Several contributors to Ground Truths emphasize the violence of today’s wildfires and the wounds they cause. See, for example, Justin Webb’s photographs of the aftermath of the 2015 Soda Fire. The two trees that dominate Skeletons of Soda Fire 1 and 2 remain, six years after the event, as evidence of what we have lost. As Webb writes in his contributor’s note, his photographs are inspired by the experience of “seeing a landscape that I grew up exploring stripped of its already limited plant life.” The stark black and whiteness of Webb’s arboreal photos revise Ansel Adams’ iconic images of National Parks for the Pyrocene era. Webb swaps Adams’ wild and abundant sublime for the sublime of what is now absent and the wrecks that remain. See, too, the trees that similarly haunt the backgrounds of Jean Arnold’s paintings of what is left in Malden, Washington. In September 2020, the Babb Road Fire burned 15,000 acres and over two hundred buildings–including 67 homes–in a few hours. The five paintings in Arnold’s Malden series foreground this domestic devastation, documenting the exposed interiors of shattered houses with brutal clarity. Yet is the background that haunts me most in these images. Behind each set of ruins stands a set of trees that signals just how far the loss stretches. The trees in Malden 8: Shreds and Malden 5: Phase Change, in particular, remind me that it is not only our homes that are disappearing, but the homes (and lives) of countless other species with which we share this region. The ghost of what once also lingers in Liz Toohey-Wise’s striking Billboard, which anticipated the White Rock Lake Fire in 2022. Be quick, the billboard says to us with its tongue in its cheek; see this landscape while you can, as it won’t be here long. Other contributions to Ground Truths function at a different scale of time or engage alternative cultural practices to help us see wounds as the first step in healing and, often, a necessary phase in life. This perspective is perhaps loudest in the powders, salves, and tinctures of White’s The Containment–part of her larger project FIRST-AID KIT FOR THE FIRE-PRONE. Featuring medicines and dyes she made from fire-adapted plants of the southern Willamette Valley and The Nature Conservancy’s Sycan Marsh Preserve such as arnica, snowbrush ceanothus, and St John’s wort, White’s kit draws our attention how we might use plants that thrive with the recurring disturbance of fire to treat the illnesses and injuries that fire can cause. As she explains, her kit emphasizes “fire, tending, and healing,” particularly those central to Indigenous fire regimes that are not based solely on suppression, to present us a ground truth that “promotes a pro-active, cross-cultural attending to our fire-prone landscapes.”
The work of Megan Hatch is similarly interested in healing and renewal. A queer, multidisciplinary artist from Portland, Hatch began her project in the summer of 2020 and took inspiration from the interconnections between George Floyd’s murder, the COVID-19 pandemic, and what was, at the time, Oregon’s worst-ever wildfire season. Her photographs potently insist that we grapple with what is broken and how we might mend it, and each diptych tasks us with viewing, simultaneously, images of death and images of life. A thin golden line inspired by the Japanese art of kintsugi, by which broken pottery is mended with gold, yokes together each pair of images. Hatch explains that kintsugi vessels “hold our hurt and our hope,” and, similarly, her images tell us that “there is healing to be found in holding multiple truths in our awareness at the same time.” I see this hurt and hope strongly almost there – losing ground, which binds together an enticing forest path with stark snags. Which came first, the photographs ask: the life or the death? Can we truly have one without the other? And what binds them together? Several years ago, when I started to study literary representations of fire, I had a conversation with a fire ecologist friend about the evolution of fire regimes in my current home state of Idaho. She told me that prior to 1900, fires annually burned at least two million acres in the state. These fires had a different texture to the big, hot fires that we see today, she explained; the historical fires burned mostly lower elevation forests and rangelands, were smaller and more numerous, and largely were ignited by lightning or indigenous fire practices. I was surprised to learn that post-Big Burn federal suppression policies have produced a fire deficit–my friend told me that we actually need more fire in our region, just fire of a different kind. She was very clear on this issue: no fire is not the answer, and we must learn to see fire not as bad but part of the land’s personality.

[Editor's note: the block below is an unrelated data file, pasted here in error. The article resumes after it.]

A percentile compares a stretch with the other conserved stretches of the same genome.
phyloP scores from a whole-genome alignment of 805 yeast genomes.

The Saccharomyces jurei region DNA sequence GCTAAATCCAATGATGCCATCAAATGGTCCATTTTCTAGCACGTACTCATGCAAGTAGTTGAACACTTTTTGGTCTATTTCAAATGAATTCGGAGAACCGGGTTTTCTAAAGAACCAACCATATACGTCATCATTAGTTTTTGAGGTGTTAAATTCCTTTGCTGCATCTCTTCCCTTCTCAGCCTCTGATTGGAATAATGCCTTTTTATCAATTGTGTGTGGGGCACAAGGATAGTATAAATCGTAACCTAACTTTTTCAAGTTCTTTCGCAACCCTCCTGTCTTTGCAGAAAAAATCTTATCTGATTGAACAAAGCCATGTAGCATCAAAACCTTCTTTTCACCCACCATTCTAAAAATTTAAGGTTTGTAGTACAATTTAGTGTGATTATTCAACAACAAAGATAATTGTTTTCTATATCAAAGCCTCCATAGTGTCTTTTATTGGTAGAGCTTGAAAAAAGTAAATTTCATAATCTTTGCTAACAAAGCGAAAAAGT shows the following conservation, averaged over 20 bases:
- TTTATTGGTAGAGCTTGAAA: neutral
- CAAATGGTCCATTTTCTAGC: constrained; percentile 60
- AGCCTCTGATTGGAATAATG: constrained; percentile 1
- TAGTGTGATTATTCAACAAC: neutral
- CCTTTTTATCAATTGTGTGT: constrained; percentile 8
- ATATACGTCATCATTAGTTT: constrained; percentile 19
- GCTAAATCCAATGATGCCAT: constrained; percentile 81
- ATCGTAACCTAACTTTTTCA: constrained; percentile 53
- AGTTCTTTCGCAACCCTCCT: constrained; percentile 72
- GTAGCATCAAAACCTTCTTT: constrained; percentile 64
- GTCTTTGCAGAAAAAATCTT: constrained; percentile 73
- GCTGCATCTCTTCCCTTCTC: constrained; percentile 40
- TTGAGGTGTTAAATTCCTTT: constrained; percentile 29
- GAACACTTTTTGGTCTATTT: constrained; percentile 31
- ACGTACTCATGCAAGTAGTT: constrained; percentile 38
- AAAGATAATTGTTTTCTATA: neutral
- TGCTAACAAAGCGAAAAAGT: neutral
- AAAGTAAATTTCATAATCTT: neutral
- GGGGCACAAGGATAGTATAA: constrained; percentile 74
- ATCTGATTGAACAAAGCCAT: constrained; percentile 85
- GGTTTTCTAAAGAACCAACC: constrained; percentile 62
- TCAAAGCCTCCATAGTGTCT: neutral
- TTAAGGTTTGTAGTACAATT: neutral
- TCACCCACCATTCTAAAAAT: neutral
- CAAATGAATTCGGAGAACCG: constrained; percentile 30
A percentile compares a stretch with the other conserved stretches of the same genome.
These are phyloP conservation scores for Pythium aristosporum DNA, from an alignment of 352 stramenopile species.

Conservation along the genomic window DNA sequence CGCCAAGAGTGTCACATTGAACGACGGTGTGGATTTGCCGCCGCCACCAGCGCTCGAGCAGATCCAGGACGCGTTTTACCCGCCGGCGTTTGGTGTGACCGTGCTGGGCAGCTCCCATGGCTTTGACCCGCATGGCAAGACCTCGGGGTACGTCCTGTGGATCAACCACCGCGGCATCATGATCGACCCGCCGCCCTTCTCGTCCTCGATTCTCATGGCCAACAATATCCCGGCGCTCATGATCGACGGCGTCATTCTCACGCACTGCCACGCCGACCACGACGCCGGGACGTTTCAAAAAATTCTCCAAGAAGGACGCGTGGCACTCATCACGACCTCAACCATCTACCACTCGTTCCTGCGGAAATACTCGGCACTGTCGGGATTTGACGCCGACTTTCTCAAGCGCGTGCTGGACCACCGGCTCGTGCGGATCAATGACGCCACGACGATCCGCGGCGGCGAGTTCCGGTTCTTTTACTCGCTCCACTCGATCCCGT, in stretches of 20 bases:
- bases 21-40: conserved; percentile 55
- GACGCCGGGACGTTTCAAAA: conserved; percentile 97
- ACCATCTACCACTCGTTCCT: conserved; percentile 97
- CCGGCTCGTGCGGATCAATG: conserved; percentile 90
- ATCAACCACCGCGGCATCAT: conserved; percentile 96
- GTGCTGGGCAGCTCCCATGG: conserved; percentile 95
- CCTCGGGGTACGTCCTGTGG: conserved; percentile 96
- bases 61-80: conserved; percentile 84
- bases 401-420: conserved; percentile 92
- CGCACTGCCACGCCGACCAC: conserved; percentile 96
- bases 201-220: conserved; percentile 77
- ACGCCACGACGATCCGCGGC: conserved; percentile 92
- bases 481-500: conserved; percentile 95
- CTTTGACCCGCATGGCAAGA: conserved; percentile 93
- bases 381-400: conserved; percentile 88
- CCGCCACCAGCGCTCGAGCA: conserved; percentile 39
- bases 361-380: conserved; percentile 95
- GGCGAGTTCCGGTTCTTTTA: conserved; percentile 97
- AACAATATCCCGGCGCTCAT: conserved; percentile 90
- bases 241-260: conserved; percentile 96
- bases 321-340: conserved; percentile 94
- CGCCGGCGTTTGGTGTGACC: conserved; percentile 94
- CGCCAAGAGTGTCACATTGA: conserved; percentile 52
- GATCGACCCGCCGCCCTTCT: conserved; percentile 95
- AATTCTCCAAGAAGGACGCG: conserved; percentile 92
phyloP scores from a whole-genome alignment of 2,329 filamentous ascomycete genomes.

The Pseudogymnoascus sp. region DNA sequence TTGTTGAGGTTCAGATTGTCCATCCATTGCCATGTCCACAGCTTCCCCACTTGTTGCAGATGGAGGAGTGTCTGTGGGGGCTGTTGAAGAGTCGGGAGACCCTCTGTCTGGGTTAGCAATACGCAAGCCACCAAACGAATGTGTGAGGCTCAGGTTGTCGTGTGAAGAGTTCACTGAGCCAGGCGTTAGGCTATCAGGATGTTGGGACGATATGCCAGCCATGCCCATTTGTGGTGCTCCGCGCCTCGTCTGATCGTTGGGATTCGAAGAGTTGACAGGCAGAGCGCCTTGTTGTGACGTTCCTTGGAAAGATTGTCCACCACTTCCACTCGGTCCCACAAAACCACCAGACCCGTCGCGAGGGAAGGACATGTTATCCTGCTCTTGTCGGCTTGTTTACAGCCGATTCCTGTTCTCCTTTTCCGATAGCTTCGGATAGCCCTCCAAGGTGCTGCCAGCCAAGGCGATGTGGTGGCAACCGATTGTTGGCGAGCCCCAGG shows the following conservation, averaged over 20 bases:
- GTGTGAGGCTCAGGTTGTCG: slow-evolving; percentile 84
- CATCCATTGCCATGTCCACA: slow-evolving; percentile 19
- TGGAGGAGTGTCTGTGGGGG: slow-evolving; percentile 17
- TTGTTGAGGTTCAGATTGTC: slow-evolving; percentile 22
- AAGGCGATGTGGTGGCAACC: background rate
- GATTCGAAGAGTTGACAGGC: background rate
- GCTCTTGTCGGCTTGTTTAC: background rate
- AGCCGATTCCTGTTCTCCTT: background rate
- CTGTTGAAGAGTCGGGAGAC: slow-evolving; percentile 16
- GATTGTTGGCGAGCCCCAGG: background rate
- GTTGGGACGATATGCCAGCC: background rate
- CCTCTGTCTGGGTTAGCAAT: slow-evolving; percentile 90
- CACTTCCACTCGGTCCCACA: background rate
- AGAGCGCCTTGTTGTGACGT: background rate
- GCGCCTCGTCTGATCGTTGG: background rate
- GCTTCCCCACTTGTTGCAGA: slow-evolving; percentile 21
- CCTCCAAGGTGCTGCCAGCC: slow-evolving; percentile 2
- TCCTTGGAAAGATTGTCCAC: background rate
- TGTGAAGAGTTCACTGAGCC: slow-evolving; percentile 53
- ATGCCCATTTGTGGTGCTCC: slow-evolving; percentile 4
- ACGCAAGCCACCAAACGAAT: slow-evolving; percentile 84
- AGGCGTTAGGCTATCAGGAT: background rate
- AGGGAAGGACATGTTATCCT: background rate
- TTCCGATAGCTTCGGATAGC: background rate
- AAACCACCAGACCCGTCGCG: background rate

Laura Aloha-Young’s work and artistic process crisply captures the swirl of emotions that followed this conversation. Attempting to “provide evidence of the intricacies of regeneration, of life in the forest,” her pieces begin with photos that she takes of fire landscapes that “reveal the marks of fire itself: lichen, mycology, growth, decay.” I clearly see the tension between growth and decay in her work and the ways that it mixes media and species to grapple with the emotional complexity of fire. Much like Becker-Smith’s Witness, I initially see a scene of devastation when I look at Two Pines Down (after the fire)--the dark colors and jagged lines return me to the melancholy of Webb’s skeletons, and the hazy shapes that surround the lines heighten the ghostliness of the image. But when I look again, I see that these hazy shapes are alive. They are not ghosts of what we have lost, but fungal and vegetal assemblages in the process of emergence. The image is thus one of simultaneous wound and opening, past and future. Its depiction of post-fire blossoming–and the revelation of this meaning as late-maturing, like serotiny–reminds us that our relationship with fire must be complicated and double-sighted. It also promises that in our search of the material evidence that remains after the flames burn out, and the layers of meaning that we find there, we may access a new ground truth of acceptance, regrowth, and fortitude.